My Favourite Safari Destination

Date 2024/05/30 12:25:30 by Darren Donovan

As a safari guide, I've had the pleasure of visiting many amazing places through my travels. One question I'm often asked is, "What's your favorite destination?" It's a tempting question to answer quickly, but the truth is, there's no simple answer. Each location has its own special moments that make the experience truly incredible. 



I believe a better approach to answering the question would be to break it down by the time of year. With that in mind, let me share my favorite destinations throughout the year. 



January - March 



The mega herd of wildebeest temporarily halts its constant movement and settles on the nutrient-abundant plains in the southern Serengeti for a few months. This respite serves two primary purposes: it is the location where the herd gives birth, and at the peak of the calving season, up to 8,000 wildebeest calves are born per day, creating a remarkable spectacle. Additionally, this period is marked by various interspecies interactions and predator activity, making it a must-visit destination for any wildlife fanatic, particularly for wildlife photography enthusiasts. 


Images by: Shem Compion


April - May 



This is a remarkable time of year in southern Africa, as the rainy season draws to a close, the arid semi-desert landscape is at its most visually stunning during this transitional period. The rains have ended, leaving ample moisture in the environment, yet the skies are clear, bathing the scene in gorgeous light. Daytime temperatures have also dropped significantly from a couple of months prior, adding to the overall comfort level. Remnants of the rainy season can still be seen, with flowers adorning the dunes and pockets of greenery persisting. The wildlife remains drawn to the fossil river beds, ensuring optimal viewing opportunities. For photographers, the Kgalagadi offers clean, uncluttered backgrounds and foregrounds, as well as a well-established reputation as a prime location for observing predators, particularly cheetahs and lions in a desert-like landscape.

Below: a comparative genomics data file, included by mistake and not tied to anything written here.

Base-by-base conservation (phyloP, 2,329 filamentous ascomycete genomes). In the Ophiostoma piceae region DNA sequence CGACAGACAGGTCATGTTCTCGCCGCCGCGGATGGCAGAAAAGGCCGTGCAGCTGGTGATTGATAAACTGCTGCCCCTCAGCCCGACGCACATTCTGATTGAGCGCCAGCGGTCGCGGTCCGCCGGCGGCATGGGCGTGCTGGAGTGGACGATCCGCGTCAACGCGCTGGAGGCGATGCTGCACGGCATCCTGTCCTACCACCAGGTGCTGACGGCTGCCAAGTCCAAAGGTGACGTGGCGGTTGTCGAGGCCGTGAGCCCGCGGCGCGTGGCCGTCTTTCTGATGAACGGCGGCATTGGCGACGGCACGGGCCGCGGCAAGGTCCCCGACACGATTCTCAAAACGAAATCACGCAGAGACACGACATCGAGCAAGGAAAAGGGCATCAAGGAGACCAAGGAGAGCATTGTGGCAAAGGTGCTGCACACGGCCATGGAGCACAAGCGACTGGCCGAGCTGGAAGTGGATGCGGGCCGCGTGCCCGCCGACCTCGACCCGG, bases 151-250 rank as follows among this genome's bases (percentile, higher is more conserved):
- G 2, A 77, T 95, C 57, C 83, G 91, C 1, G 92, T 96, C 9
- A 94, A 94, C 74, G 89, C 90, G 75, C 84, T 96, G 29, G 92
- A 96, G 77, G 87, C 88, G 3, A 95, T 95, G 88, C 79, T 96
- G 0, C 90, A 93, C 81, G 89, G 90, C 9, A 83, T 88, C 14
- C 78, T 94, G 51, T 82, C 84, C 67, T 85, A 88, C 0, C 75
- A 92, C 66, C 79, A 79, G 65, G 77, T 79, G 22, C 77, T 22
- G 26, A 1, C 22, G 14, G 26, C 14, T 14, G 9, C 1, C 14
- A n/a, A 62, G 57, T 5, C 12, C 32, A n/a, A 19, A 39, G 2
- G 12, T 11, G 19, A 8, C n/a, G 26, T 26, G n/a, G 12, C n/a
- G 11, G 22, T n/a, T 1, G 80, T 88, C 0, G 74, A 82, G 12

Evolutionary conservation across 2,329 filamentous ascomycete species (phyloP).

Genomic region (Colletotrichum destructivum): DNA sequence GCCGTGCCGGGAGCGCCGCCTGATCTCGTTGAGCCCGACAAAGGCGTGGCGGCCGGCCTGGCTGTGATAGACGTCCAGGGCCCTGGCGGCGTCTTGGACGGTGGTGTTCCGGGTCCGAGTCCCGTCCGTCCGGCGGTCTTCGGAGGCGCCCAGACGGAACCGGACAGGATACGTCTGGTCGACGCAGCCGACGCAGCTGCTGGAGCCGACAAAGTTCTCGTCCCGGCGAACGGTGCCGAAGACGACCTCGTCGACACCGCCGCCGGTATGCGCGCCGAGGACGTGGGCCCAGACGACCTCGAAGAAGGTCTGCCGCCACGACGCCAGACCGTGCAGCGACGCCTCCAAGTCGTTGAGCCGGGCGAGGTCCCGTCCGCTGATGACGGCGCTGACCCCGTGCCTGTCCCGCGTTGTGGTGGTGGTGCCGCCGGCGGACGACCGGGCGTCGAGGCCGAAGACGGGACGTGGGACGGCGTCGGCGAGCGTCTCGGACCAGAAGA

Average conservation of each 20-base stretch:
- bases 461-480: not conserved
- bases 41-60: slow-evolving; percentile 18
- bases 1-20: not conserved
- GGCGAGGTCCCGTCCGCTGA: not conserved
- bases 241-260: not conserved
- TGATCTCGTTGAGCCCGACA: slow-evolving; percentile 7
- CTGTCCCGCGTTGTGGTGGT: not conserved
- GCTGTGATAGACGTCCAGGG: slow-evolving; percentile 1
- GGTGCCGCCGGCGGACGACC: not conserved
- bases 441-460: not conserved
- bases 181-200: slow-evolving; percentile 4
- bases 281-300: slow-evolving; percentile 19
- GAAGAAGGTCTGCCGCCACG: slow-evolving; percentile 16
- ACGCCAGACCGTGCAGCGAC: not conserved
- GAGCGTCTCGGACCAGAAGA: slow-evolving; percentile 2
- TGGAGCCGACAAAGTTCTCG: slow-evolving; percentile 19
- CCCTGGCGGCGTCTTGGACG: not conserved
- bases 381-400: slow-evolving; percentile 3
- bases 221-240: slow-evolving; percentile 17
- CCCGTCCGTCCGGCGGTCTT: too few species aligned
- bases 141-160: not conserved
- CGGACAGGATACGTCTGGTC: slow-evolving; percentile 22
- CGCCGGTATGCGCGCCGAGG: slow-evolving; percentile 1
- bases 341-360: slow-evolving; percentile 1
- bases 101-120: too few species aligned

June - July 



Mashatu is likely my preferred location for observing predators, particularly leopards. During the June/July dry season, prey animals tend to congregate around the dry riverbeds, where the predators also spend a significant portion of their time. Mashatu also provides excellent backdrops and foregrounds for photography. The standout feature, however, is the Matebole hide, which is particularly productive at this time of year. Elephants are a prominent feature, but the predators also make regular appearances. 


Check out our YouTube video, "In The Mind Of A Wildlife Photographer: In The Field With An Expert," and get a glimpse of what you could see on one afternoon drive in Mashatu.


August - September 



During the peak of the southern African dry season, the largest river in the subregion experiences drying conditions inland, causing wildlife to congregate closer to the river. This presents an exceptional opportunity for photography, particularly of elephants, hippopotamuses, and a variety of bird species. The sunsets along the Chobe River are also truly breathtaking at this time of year. This period is likely the best time and place for photographing elephants in Africa.  


October - November  



The southwestern regions of Uganda offer some of the most distinctive locations for a photographic safari in Africa. The focus is primarily on the great apes and other primates, as Uganda boasts the highest primate diversity on the continent. This unique safari experience is centered around the Kibale and Bwindi Impenetrable Forest. The short rainy season in East Africa, typically during October and November, brings brief but intense afternoon thunderstorms. This cloud cover helps to soften the intense light that filters through the forest clearings. Photographing the great apes is best done in the dim, humid lighting of the forests, and the conditions during the October-November period are optimal for a Ugandan primate safari.  


This is really the best way that I can answer this question. 





 Images & Blog by Darren Donovan